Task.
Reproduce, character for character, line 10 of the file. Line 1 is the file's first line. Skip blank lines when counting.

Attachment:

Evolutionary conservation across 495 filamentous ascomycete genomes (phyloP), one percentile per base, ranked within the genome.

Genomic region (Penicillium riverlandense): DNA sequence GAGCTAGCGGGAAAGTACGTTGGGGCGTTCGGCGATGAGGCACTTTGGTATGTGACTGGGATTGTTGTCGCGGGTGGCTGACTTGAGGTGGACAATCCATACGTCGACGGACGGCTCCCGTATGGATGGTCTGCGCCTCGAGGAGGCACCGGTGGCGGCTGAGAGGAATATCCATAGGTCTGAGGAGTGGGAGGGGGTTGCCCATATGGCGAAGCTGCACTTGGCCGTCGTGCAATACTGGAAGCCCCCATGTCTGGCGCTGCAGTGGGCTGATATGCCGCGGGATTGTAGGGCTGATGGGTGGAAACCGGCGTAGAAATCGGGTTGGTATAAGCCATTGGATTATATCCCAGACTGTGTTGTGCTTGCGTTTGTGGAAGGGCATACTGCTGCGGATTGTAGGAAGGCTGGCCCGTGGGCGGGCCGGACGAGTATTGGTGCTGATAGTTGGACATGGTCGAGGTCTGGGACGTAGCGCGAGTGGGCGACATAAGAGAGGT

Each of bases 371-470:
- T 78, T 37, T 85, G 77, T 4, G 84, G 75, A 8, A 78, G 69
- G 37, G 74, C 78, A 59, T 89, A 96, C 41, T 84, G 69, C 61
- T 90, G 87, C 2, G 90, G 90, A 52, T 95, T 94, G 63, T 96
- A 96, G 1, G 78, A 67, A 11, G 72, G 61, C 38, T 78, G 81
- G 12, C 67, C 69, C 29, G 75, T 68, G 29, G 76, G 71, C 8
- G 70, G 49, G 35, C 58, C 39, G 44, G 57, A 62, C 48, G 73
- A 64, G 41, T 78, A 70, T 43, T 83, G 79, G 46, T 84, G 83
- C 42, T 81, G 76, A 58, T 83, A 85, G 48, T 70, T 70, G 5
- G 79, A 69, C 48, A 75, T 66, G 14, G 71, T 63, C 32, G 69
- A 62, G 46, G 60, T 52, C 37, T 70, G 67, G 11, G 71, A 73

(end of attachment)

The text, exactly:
- A 64, G 41, T 78, A 70, T 43, T 83, G 79, G 46, T 84, G 83